Grow op ‘frontman’ gets one year in jail

‘I’m sorry,” Kwok Yiu Cheung told territorial court Judge Karen Ruddy on Thursday afternoon, his arms outstretched at his sides.

‘I’m sorry,” Kwok Yiu Cheung told territorial court Judge Karen Ruddy on Thursday afternoon, his arms outstretched at his sides.

“It’s a hard lesson,” Ruddy answered before sentencing the 51-year-old Vancouver man to one year in jail for his part in operating a marijuana grow-operation in Copper Ridge in 2005.

The sentence followed the recommendations outlined in a joint submission put forward by Crown counsel Noel Sinclair and defence lawyer Gordon Coffin.

Two weeks ago, Coffin entered a guilty plea on Cheung’s behalf to the charge of cultivating marijuana.

The Crown stayed the other charges against Cheung.

After Cheung’s sentence was pronounced, the sheriff entered the courtroom, handcuffed the man and led him out the door.

Cheung was arrested following a bust on 86 Falcon in Copper Ridge, where RCMP found a “significant commercial” grow-op in production.

They seized 744 female marijuana plants — the ones with THC — worth between $347,500 and $558,000, and more than $14,000 in equipment such as lamps, electric timers, hydroponic pumps and filters.

Cheung’s name was on the house’s power bill and the lease agreement.

He was not in the house when the bust went down. He was arrested in Vancouver on December 5, 2005.

Cheung lived at the grow-house for short periods of time, Coffin told the court.

But he had “very little if anything to do with the production.

“In essence, he was put in the house as a front,” said Coffin.

Cheung was born in Hong Kong and has lived primarily in Vancouver and worked as a cook since coming to Canada with his family in 1972.

He became a Canadian citizen in 1985.

Cheung came to Whitehorse in 2005 looking for work at a Chinese restaurant, but his search was unsuccessful.

Then he was told that if he signed a lease at 86 Falcon he could live there for free, said Coffin.

The grow-operation was “not his concern,” the house was “just a place for him to stay,” he told the court.

This is representative of the unwelcome proliferation of British Columbia’s marijuana grow industry in the Yukon, Sinclair told the court.

The scale of the operation — with between $300,000 and $500,000 in pot plants found on site — is an aggravating factor.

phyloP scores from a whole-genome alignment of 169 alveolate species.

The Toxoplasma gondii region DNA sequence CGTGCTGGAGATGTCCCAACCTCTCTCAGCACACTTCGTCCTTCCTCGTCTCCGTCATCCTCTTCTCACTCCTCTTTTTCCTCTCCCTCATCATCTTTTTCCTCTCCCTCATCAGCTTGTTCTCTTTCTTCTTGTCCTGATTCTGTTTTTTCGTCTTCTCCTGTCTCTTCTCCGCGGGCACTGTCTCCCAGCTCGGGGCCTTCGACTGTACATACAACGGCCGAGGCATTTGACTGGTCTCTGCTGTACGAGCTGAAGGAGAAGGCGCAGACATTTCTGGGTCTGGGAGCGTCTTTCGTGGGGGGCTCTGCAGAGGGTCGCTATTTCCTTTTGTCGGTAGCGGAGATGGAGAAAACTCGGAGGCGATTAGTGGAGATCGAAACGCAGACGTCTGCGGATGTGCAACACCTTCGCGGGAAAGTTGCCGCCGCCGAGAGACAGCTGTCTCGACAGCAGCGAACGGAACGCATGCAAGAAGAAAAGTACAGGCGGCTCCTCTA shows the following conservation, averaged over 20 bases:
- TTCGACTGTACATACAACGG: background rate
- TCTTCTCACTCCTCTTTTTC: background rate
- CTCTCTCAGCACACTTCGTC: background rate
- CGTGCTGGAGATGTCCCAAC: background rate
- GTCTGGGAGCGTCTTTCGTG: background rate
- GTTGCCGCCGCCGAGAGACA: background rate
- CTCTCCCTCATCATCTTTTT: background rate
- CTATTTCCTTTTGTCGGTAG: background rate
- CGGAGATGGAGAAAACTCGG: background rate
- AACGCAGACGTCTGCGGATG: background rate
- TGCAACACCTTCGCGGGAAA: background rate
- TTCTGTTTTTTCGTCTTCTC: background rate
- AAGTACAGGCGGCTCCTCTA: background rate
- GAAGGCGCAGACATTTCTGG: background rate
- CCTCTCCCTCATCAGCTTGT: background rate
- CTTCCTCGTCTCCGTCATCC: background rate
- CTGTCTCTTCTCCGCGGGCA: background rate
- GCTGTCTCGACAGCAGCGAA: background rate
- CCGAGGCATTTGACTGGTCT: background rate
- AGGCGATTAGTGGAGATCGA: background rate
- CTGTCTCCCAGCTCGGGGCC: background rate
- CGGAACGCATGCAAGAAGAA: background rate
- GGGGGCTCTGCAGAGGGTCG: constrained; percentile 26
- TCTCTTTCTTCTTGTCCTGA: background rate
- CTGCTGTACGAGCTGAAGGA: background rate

That could generate vast sums of money for whatever criminal enterprise is behind it, said Sinclair.

The Crown had no evidence to offer as to who might have been behind it.

“I don’t think we’re ever going to discover that,” said Sinclair.

It is the actions of the small players that allow the bigger players to keep in business, he added.

“Mr. Cheung will be made painfully aware of that,” Ruddy told the court.

He will suffer the consequences along with anyone else netted in the operation.

Cheung’s charges stem from Project Mobile, an investigation that ended with the RCMP charging nine men for possessing and producing marijuana following a series of busts in 2005 when they closed six grow-operations and seized more than 4,500 pot plants.

Earlier this month, the Crown acquitted four of the men charged under the investigation.

That decision came weeks after a territorial court ruling that prevented evidence collected on some of the accused from being heard at trial.

In an 83-page report, Judge Karen Ruddy found the RCMP violated the Canadian Charter of Rights and Freedoms numerous times during its investigation, and tossed out evidence collected from those breaches.

The acquittal still allows the Crown to appeal.

Zhu Dong Liang pleaded guilty to theft of electricity, producing marijuana and possessing cocaine. He was sentenced to one year in jail.

Guang Xian Zhu, a ‘gardener’ or caretaker of one grow-op was sentenced six months less one day in jail, 18 months of probation and 100 hours of community service.

Wei Min Zhai waived his charges in Yukon court so they can be heard in British Columbia.

The ninth man, Zhi Jiang Xu, was never apprehended. A warrant is still out for his arrest. (LC)


Body found on riverbank

Whitehorse experienced its first homicide since 2004 this week.

On Tuesday at 4:30 p.m., RCMP were called to an assault at the riverbank near Shipyards Park.

There they found an unresponsive adult male with serious injuries.

Fifty-two-year-old Colin Stephen Sawrenko was rushed to hospital and died at approximately 1 a.m. Wednesday morning.

An autopsy has been ordered to determine the cause of death.

The homicide is an isolated incident, according to RCMP.

Police ask anybody who witnessed suspicious activity near the Yukon River on Tuesday afternoon to call the detachment at 667-5555 or Crime Stoppers at 1-800-222-TIPS.

This is the first murder local RCMP have investigated since Robert Olson was killed in Carcross in December 2004. (LC)